RECENT SLIDESHOWS: A final day in camp in Las Vegas with WBO female super bantamweight champion Ana Julaton / The highs and lows of Victor Ortiz / Miguel Cotto and Antonio Margarito face off in LA
It’s been a week since the unexpected ending to the ‘Star Power’ pay-per-view in Las Vegas and there is still an aftertaste that can’t quite be washed away. Floyd Mayweather Jr. is a champion yet again as he captured the WBC welterweight title with a 4th round knockout over Victor Ortiz but it’s the fight’s ending and aftermath that have caught just as much attention.
The contest was just heating up when Ortiz would intentionally head butt Mayweather and subsequently suffer a point deduction from referee Joe Cortez. Ortiz hugged Mayweather to show his apology but Floyd would have nothing of it, catching him off guard with a quick left and follow-up right hand that dropped the 24-year old to the canvas as he was counted out.
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World renowned sports historian and HBO Sports’ Bert Sugar took in the action and still can’t believe the way the fight ended.
“I haven’t seen such chaos in an ending to a fight since the second Ali-Liston fight in Lewiston, Maine in 65’,” Sugar told me on Thursday night. “It was chaos. They still don’t know what the hell happened. Has anybody figured out who Joe Cortez was talking to outside the ring?”
In suffering his third defeat of his career, people have been focusing on Ortiz’s mental lapse towards the fight’s conclusion. Sure enough, after the deliberate head-butt, Victor seemed far too sorrowful to even be thinking about the heat of battle and Sugar feels it caught up with him.
“He kissed Floyd Mayweather and I gotta believe, knowing Floyd, that was the worst thing that could have happened to him. A man is kissing him in the middle of the ring,” a bemused Sugar added.
A win is a win and while Mayweather keeps his undefeated tag that he cherishes so much, the question comes into play as to whether or not he should have delivered those emphatic final punches to an unsuspecting Ortiz. I asked Sugar if he felt that Mayweather was correct with his actions or whether he simply threw a cheap shot.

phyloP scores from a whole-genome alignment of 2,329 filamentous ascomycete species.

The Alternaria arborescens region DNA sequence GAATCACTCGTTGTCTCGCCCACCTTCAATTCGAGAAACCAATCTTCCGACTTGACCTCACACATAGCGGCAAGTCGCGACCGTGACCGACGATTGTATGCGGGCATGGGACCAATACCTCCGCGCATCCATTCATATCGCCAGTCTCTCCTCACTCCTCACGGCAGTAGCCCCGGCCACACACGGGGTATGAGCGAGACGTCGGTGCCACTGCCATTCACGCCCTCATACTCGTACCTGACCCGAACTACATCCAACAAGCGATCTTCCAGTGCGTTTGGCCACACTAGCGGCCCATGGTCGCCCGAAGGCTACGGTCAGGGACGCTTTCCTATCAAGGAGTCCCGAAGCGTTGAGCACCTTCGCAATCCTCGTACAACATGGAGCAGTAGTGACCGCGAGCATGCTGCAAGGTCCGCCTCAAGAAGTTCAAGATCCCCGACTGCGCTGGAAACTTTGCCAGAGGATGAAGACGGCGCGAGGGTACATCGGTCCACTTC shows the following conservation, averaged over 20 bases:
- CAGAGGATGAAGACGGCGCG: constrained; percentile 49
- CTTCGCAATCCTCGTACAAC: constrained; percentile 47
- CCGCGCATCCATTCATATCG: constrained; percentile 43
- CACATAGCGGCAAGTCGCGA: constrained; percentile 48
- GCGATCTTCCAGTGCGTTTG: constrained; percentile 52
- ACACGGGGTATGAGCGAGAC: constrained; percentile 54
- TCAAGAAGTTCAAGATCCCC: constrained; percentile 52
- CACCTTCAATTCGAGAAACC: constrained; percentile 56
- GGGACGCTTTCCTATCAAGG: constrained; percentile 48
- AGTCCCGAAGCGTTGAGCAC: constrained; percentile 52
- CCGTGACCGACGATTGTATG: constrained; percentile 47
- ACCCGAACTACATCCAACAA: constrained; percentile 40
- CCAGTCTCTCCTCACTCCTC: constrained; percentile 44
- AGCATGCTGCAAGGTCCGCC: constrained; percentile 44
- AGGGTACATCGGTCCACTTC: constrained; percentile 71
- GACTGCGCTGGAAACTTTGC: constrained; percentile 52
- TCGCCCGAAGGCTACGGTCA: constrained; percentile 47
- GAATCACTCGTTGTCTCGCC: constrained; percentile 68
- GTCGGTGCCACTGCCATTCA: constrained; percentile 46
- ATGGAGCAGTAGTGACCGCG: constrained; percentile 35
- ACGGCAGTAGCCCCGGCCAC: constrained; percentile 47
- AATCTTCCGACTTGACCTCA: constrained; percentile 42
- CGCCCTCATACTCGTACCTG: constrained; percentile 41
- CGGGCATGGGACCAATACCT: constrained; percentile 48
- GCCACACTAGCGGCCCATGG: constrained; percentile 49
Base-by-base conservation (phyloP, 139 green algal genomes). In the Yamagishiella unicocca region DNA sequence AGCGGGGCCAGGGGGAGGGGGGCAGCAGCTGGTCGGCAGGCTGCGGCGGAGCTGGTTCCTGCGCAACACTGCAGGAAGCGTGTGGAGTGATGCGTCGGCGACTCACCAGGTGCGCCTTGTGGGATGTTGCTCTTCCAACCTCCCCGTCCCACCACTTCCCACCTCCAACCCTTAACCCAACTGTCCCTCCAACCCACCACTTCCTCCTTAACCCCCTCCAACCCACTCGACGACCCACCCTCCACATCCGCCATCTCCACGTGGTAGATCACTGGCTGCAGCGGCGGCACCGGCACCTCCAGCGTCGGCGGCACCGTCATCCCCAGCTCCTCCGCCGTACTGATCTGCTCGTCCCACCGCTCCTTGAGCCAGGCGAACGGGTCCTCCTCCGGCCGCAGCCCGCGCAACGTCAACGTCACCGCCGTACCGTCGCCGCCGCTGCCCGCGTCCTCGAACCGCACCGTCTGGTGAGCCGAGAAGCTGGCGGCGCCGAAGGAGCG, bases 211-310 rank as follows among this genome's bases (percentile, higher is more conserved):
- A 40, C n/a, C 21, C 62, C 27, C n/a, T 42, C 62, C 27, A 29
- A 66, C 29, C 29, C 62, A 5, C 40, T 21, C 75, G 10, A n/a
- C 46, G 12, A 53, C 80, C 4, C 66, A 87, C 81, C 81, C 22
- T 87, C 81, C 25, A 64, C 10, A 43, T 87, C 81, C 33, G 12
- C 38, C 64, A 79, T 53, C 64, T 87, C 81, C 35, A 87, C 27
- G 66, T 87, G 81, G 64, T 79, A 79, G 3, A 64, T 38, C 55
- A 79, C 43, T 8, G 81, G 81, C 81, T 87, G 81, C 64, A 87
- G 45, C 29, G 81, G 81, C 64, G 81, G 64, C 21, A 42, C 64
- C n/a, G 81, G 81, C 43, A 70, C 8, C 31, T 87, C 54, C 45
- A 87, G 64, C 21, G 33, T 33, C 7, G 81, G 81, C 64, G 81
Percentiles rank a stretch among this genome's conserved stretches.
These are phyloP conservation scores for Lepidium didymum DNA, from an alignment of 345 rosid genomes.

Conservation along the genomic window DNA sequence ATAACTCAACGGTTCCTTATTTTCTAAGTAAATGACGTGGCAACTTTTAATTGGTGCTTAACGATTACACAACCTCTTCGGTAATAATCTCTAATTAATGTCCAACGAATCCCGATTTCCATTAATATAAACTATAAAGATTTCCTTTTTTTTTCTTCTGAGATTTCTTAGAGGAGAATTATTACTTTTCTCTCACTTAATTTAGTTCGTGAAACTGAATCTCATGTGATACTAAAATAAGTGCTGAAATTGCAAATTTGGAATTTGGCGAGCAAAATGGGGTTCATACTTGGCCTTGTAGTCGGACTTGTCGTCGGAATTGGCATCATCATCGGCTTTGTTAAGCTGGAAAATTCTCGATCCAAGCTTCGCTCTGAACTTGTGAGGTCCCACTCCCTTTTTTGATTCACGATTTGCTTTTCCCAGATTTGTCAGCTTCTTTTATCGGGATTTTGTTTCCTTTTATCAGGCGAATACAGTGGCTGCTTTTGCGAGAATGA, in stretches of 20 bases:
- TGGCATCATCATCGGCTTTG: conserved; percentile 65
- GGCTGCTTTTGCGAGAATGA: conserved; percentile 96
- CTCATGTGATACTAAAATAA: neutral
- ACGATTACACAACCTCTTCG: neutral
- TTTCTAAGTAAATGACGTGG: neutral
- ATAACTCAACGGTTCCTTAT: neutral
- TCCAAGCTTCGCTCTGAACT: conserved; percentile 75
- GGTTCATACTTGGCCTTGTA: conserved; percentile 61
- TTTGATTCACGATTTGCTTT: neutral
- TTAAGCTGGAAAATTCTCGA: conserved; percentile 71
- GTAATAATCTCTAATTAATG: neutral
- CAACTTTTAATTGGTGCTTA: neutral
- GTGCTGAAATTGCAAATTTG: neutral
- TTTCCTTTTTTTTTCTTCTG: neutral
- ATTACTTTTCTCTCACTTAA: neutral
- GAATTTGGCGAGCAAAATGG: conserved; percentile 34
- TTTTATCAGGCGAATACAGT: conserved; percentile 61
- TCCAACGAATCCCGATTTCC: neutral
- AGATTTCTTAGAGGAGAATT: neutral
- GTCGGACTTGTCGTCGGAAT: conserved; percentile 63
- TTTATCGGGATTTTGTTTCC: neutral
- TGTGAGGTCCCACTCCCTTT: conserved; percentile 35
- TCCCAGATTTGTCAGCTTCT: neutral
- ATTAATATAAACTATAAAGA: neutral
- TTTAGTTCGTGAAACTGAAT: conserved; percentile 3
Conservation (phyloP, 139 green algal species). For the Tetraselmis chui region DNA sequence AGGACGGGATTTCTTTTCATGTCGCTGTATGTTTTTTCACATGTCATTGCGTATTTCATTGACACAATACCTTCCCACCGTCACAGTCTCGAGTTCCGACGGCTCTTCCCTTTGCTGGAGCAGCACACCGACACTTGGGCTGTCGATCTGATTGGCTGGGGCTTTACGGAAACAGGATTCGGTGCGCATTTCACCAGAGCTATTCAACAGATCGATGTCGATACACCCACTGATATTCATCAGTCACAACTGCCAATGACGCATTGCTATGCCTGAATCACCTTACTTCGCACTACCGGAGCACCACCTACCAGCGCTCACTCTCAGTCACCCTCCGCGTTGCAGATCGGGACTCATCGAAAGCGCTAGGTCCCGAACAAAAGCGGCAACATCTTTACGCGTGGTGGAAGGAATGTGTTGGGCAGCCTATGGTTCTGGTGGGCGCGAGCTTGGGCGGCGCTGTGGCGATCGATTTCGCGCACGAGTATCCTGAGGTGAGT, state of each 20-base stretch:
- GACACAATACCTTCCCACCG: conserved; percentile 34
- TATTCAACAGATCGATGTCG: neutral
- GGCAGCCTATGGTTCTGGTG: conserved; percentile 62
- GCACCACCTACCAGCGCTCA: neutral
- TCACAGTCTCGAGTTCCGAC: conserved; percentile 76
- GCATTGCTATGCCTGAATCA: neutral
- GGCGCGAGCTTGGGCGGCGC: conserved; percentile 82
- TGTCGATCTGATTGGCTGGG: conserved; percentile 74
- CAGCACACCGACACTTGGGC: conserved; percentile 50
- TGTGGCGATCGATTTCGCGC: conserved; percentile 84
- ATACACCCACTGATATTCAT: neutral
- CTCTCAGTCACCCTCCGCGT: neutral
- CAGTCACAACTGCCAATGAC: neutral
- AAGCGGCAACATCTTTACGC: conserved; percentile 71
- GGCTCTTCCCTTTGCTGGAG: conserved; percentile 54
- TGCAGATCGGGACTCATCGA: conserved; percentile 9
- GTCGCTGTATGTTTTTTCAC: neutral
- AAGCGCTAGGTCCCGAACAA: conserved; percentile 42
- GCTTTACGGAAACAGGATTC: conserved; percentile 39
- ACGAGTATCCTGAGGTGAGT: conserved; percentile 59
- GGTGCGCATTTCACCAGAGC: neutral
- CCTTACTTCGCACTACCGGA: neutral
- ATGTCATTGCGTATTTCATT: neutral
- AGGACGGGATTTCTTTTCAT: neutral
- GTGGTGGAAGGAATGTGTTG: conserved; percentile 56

“It was both. It was a legal sucker punch,” said Sugar. “There was nothing wrong with. Here’s something that nobody who may have seen this fight is alive to tell about it. In 1908 Staley Ketchel defended his title against Billy Papke, and as the custom but not the rule, Ketchel held out his hands to touch gloves at which point Papke hit him in the Adam’s apple, blinded him and he won the fight. Not illegal but sure as hell not ethically or morally a good moment for boxing or for anything.”
The attention then turned to Mayweather’s future in the sport and where he goes from this point forward.
“I’m not sure,” Sugar stated candidly. “Floyd is a riddle within a puzzle within an enigma. You don’t know what Floyd thinks. The one thing you do know, and it’s what elicited his comments and made Larry Merchant say what he said, you can see he is getting very, very, very paranoid. [He was] touchy about the fans, here they are booing and he got very upset and took it out on Larry Merchant. You don’t know whether he will come back ever or take one more fight.”
The one fight people truly want to see from Mayweather is a fight against fellow champion Manny Pacquiao but it has twice fallen apart at the negotiating tables. And while there is a lot of smoke and mirrors involved, Sugar feels he can see Floyd’s actions for what they really are.
“He’s never going to fight Manny. I’ve never thought so. Haven’t we had that discussion before? I never thought it would happen. Here he is, a total disconnect from reality. After the fight he said ‘I’ll fight Manny if he agrees to taking the Olympic-style blood testing’. Has he ever noticed that twice he did, in two different negotiations? No, he doesn’t want to fight Pacquiao and he might not want to fight at all.”
Chris Robinson is based out of Las Vegas, Nevada. He can be reached at Trimond@aol.com